Although we don't believe in timing the market or panicking over daily movements, we do like to keep an eye on market changes -- just in case they're material to our investing thesis.
For every one stock that fell, two advanced on Tuesday as the stock market resumed trading after the long Presidents' Day weekend. With no major macroeconomic news to speak of, the broader market was relatively stable today. Treading water, the S&P 500 Index (SNPINDEX:^GSPC) tacked on just 2 points, or 0.1%, to end at 1,840. Of course, just because "all's quiet on the Western front" doesn't mean there were no casualties, as today's biggest laggards in the S&P 500 will clearly illustrate.
Missouri-based railroad Kansas City Southern (NYSE:KSU) was the index's worst decliner, falling 4.5% on Tuesday. You wouldn't know by the company's all-American name that it derives nearly 50% of its annual revenue from railroads in Mexico, where the business enjoys a lucrative, exclusive agreement with the Mexican government. The 30-year agreement with Mexico, signed in 1997, granted Kansas City Southern exclusive rights to networks that the government is now trying to rescind in the name of competition.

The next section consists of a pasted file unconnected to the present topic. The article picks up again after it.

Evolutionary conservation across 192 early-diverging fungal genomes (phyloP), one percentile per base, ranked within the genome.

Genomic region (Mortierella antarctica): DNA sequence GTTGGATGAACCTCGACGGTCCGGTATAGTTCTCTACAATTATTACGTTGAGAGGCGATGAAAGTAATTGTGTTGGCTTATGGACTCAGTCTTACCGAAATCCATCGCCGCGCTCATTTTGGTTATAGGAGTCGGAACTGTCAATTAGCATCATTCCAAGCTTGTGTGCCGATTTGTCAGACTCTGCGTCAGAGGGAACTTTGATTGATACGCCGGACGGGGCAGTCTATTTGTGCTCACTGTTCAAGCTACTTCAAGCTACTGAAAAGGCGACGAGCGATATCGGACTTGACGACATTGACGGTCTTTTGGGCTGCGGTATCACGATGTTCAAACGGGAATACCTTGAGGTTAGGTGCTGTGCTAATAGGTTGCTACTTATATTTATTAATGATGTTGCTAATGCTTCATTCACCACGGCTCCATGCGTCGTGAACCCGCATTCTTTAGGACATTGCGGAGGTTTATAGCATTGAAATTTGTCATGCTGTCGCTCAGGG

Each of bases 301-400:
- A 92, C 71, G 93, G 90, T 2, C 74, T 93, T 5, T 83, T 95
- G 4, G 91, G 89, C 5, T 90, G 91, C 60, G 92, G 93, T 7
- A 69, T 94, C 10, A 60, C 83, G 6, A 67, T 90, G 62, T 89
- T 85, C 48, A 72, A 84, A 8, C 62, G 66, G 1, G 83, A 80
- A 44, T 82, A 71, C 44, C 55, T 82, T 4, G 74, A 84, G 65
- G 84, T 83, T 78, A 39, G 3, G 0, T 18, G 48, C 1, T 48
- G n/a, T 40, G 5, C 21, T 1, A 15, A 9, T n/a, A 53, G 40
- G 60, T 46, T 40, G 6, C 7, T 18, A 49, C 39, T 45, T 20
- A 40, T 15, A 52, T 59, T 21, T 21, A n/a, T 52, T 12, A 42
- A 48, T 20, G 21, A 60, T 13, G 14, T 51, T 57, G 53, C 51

Trash services expert Waste Management (NYSE:WM) stock also lost 4.5% today, as the company's fourth quarter disappointed. Both earnings and sales came in below Wall Street expectations, and Waste Management also issued underwhelming profit guidance for the coming year. Sales in the fourth quarter were up less than 2% year-over-year, highlighting the fact that this low-growth company may only be appropriate for the patient, long-term income investor. Speaking of income investors, Waste Management's annual dividend, which already stood around 3.3%, was boosted to 3.6% Tuesday, so there is a silver lining to today's news.
Finally, the esteemed Coca-Cola Company (NYSE:KO) shed 3.8% Tuesday -- dragging the Dow down with it -- after the beverage giant's quarterly earnings failed to impress. When businesses get to be the size of the $165 billion Coca-Cola Company, investor concerns tend to differ dramatically from more moderately sized corporations. For example, Coke's worldwide sales fell 2% last year -- even though its sales volume increased by 2% -- because of currency fluctuations. But as American consumers become more health-conscious and wary of sugary drinks, Coke has to battle some fundamental changes to its most lucrative market: the U.S.
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